Today’s thunderstorm potential all begins with a lifting warm front. The cold front that passed through our area yesterday has stalled over southern Illinois. As we head into the afternoon, it will begin lifting as a warm front along with a low pressure system coming in from the southwest.
Now, how warm we get today and the severe potential all comes down to how far north this warm front lifts. It also depends on how much energy was taken by not only this morning’s shower activity, but also by the line of storms or the mesoscale convective system that is currently moving through Missouri and Eastern Iowa.
Models have shown that the warmest weather will most likely stay off to the south. But if the warm front can lift as far as southern Wisconsin, then that will place us in what is known as the warm sector of the low pressure system. That by definition is the area between the warm front and the cold front. Winds are generally out of the south or southwest in the warm sector which helps transport the moisture and energy needed to produce general or severe thunderstorms.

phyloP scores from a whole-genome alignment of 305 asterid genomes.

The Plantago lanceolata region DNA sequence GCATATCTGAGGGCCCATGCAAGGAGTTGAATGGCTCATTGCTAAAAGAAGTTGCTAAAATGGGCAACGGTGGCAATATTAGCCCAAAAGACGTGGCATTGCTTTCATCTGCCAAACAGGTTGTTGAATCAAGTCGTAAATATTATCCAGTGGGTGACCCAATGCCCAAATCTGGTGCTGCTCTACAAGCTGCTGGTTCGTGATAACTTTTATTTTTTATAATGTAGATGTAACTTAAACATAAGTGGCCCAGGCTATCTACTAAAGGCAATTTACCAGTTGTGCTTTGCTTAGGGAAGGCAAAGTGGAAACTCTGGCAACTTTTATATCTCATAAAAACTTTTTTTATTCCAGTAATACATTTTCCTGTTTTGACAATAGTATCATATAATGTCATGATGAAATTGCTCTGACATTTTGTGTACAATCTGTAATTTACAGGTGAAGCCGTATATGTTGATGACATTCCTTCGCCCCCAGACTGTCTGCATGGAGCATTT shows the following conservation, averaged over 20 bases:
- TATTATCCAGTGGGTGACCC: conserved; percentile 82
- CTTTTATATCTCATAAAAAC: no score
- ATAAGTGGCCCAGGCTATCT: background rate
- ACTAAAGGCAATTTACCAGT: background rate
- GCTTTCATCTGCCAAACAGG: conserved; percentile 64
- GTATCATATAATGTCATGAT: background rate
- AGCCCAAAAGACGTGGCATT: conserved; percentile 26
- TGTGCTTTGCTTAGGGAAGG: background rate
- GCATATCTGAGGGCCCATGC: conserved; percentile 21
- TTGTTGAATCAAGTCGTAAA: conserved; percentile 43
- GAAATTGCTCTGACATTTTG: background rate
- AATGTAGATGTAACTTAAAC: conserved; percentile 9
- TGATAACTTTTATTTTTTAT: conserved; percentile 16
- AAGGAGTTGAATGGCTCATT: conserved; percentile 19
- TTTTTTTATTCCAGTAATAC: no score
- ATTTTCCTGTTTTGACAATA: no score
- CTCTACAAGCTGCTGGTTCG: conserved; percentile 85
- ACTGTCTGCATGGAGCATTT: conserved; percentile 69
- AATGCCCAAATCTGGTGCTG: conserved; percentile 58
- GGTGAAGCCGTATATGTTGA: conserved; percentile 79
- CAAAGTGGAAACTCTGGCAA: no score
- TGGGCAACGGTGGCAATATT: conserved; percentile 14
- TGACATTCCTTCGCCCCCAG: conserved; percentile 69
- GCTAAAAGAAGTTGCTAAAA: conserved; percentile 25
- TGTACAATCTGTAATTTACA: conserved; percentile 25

The SPC did downgrade a portion of the Stateline in the 8 AM Day 1 Convective Outlook that was under a slight risk this morning down to just a marginal risk. For now, a majority of our counties in Northern Illinois are placed under a Marginal Risk (Level 1 of 5) for severe weather. A highest severe threat for today is mainly off to our southwest.
Here is what to expect as we go into this evening. The primary hazards with these thunderstorms will be the heavy rain and flooding issues that will result from these storms. As much as 1 to 2″ of rain could fall between now and Friday morning. The amount of runoff along with a saturated ground could cause a rise in the river levels as we head into the weekend. Runoff from the additional rainfall could cause minor flooding issues along a few spots on the rivers. Severe-wise, the biggest threats if storms do jump into severe criteria will be gusty winds up to 60 mph, and small hail up to quarter size. Tornado threat for the Stateline remains minimal.
As we head into tomorrow, the cold front associated with the same low pressure system will pass through the viewing area and could spark up a few showers and maybe an isolated thunderstorm during the afternoon. Once that passes, we dry up for Mother’s Day weekend. High pressure will move in starting on Friday and will bring not only sunshine to the Stateline, but warmer weather as well!